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  1. #1
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    IL - Kevin Clewer, 31, & Brad Winters, 38, Chicago/Boystown, 2003, 2004

    CHICAGO (CBS) — Nine years ago today Chicago learned of a violent murder in a neighborhood considered to be among the safest. Kevin Clewer had been stabbed to death the night before in his apartment in the 3400 block of north Elaine Place. The killing was especially brutal – Clewer, 31, suffered more than three dozen stab wounds.

    (snip)

    But now, we’ve learned that Chicago Police did locate Fernando, questioned him and administered a polygraph test. A source says CPD released Fernando after he passed at least one polygraph test.
    http://chicago.cbslocal.com/2013/03/...clewer-murder/

    The article goes on to say the Morton College Institute for Cold Case Solution in Cicero is working on the case at the family's request. According to the executive director, George Seibel:
    “After holding him for several days and questioning him, they (CPD detectives) became convinced that Fernando was a material witness and not a suspect,” said Seibel.
    According to Seibel, a different individual who was with Clewer on the night of the murder was questioned, but not regarded as a suspect. Seibel believes this man deserves a second look.
    Last edited by bessie; 03-26-2014 at 11:31 AM.
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  2. #2
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    This is an update article from the Chicago CBS channel:

    March 30, 2011
    CHICAGO (CBS) – Seven years after Kevin Clewer was found brutally stabbed to death in his apartment in Boystown, and fears erupted about a serial killer in the neighborhood, the case remains unsolved.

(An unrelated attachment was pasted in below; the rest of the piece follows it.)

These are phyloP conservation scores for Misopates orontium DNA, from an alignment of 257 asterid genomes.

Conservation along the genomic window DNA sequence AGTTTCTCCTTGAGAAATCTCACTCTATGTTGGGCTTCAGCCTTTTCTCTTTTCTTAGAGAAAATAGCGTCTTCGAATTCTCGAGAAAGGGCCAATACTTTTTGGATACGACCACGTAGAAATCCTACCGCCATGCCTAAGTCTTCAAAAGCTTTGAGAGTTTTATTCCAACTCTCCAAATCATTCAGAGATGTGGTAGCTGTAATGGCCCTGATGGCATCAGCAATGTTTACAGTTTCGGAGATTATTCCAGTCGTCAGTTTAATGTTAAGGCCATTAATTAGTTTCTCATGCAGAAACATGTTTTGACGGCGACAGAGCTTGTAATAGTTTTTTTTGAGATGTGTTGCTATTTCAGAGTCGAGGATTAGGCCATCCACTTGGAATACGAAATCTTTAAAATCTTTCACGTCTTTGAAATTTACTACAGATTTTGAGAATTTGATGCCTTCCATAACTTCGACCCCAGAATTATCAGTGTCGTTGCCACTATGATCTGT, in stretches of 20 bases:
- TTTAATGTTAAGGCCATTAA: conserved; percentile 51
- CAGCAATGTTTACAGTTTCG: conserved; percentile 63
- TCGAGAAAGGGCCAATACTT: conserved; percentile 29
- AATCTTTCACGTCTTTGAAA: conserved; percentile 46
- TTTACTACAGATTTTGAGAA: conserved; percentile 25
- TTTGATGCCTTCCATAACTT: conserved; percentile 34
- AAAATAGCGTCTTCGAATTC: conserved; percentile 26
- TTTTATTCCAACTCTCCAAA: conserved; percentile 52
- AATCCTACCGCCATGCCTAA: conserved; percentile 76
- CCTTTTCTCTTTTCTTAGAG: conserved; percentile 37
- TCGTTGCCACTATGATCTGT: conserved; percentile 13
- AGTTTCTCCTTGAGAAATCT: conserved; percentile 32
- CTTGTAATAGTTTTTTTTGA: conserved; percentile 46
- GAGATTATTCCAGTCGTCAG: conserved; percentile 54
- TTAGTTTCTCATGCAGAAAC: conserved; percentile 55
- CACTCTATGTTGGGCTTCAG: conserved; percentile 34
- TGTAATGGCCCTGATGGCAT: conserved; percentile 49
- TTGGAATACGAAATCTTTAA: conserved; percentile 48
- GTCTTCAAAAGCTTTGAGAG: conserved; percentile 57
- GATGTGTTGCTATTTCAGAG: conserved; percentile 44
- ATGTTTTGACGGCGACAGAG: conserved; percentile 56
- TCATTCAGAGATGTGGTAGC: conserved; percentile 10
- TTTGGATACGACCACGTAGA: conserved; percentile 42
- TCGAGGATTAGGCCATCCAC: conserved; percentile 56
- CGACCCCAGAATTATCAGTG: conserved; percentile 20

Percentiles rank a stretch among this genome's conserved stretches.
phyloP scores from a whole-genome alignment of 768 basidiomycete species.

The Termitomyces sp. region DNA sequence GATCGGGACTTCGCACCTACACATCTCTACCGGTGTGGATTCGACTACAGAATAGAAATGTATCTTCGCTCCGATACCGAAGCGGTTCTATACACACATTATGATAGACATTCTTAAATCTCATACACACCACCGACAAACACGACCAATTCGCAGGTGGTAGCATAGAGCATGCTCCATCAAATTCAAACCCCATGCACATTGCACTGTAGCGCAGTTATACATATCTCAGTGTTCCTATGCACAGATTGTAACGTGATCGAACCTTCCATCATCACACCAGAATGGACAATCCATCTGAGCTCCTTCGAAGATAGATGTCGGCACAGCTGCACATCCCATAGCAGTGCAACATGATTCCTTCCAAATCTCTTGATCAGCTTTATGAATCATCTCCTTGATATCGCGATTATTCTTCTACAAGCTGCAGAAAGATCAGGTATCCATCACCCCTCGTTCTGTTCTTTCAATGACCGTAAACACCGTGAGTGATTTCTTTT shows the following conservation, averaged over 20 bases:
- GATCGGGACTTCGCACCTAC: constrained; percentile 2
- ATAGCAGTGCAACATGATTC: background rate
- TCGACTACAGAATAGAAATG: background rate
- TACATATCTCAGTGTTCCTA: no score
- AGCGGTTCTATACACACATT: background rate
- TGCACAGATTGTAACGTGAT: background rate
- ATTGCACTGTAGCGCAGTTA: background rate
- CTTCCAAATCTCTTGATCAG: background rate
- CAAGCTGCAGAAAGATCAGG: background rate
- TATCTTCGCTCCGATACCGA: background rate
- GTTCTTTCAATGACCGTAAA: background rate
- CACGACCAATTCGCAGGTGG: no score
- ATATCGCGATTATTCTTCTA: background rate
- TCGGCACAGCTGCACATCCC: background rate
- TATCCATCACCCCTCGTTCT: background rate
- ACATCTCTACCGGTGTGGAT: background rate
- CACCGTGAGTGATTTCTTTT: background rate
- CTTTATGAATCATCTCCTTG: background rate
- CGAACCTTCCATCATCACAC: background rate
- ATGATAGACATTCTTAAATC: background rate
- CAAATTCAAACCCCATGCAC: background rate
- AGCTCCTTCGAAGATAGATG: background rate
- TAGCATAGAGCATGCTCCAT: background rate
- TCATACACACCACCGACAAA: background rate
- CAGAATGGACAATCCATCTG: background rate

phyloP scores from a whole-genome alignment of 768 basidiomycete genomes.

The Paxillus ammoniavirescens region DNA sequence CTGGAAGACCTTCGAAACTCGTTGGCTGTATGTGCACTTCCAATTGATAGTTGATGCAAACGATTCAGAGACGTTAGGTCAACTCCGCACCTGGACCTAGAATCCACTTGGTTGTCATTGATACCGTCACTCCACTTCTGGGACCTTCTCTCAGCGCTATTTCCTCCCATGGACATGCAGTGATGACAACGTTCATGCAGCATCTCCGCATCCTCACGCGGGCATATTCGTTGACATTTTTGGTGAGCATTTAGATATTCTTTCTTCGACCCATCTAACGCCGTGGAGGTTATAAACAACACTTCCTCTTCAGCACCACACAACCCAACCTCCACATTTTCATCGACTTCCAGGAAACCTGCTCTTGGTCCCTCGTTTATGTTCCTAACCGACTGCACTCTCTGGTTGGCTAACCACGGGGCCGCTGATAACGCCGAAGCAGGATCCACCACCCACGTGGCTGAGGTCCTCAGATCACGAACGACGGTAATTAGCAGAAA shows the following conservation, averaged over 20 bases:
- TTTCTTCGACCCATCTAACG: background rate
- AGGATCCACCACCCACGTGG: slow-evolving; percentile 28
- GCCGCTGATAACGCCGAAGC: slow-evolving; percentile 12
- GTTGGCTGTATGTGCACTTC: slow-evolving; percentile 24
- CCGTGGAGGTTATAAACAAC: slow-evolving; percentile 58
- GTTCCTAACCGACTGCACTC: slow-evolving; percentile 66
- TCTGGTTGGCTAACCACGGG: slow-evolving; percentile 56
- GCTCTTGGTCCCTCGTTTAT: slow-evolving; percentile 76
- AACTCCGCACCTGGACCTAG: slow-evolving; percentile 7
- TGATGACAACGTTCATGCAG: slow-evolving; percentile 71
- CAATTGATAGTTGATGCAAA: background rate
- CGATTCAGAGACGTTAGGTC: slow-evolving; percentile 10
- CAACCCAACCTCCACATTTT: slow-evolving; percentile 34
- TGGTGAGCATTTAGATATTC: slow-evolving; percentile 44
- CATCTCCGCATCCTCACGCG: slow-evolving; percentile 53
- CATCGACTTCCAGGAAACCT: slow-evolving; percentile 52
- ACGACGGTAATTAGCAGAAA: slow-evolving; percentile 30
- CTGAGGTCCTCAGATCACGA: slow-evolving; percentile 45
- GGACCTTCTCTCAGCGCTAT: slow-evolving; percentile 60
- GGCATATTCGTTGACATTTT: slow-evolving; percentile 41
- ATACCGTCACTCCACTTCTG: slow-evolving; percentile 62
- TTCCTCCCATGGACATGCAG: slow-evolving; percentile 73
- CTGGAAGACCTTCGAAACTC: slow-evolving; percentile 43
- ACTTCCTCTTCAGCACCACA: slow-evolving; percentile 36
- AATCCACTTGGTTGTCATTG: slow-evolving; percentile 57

Also still unsolved is the case of theatre director Brad Winters, who was found stabbed to death in his Lincoln Park neighborhood home in 2003.
    Clewer’s body was found by his father on March 24, 2004, in his third-floor apartment in at 3444 N. Elaine Pl. His family said he had been at the clubs on Halsted Street the night before, and his family became concerned and came to check on him when he didn’t show up for work.
    With the help of witnesses, their investigation eventually zeroed-in on a “person of interest” last seen with Clewer, 31. A widely circulated composite sketch identified the man as “Fernando,” described by police as white or Hispanic, 5 foot 7, about 25 years old, with an athletic build and dark wavy hair with a Hispanic or European-Spanish accent.
    But the investigation stalled.


    <modsnip>

    Anyone with information about the Clewer or Winters case should contact Chicago Police Belmont Area Detectives at (312) 744-8261. Anonymous tips can also be made to Cook County Crime Stoppers at hotline number (800) 535-STOP.

    http://chicago.cbslocal.com/2011/03/...after-7-years/
    Last edited by bessie; 03-26-2014 at 11:38 AM. Reason: snipped to comply with copyright rule; added link

  3. #3
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    This is one of the original articles about this murder along with the possible connection to another murder around the same time (2004). Please note that the man that was intereviewed after this tip was released and determined not to be a suspect. You may see sketch artist pictures of him asking for help in finding him. The person in the sketch artist picture is no longer considering a suspect and was questioned and released as only a possible witness. Here is the article from the Chicago Tribune:

    Tip in Clewer murder
    Police question man, await DNA test results
    April 22, 2005|By Chicago Tribune. Redeye's Kathryn Masterson contributed.

    Chicago police are questioning a man in connection with a Lakeview stabbing death that has been unsolved for 13 months.

    Belmont Area detectives started interviewing the man on Wednesday after they received a tip about his possible knowledge of the March 2004 killing of Kevin Clewer, 31, sources close to the investigation said. On Thursday evening, detectives were awaiting results of DNA testing, sources said.

    Police were cautious about the prospect that the tip might solve the case.

    Clewer was discovered by his father, Jim, in his apartment in the 3400 block of North Elaine Place. Police suspect he was killed a short time before his body was found. Clewer, an openly gay man, was a senior cost analyst at Flextronics, an electronic manufacturing services company in Elk Grove Village.


    <modsnip>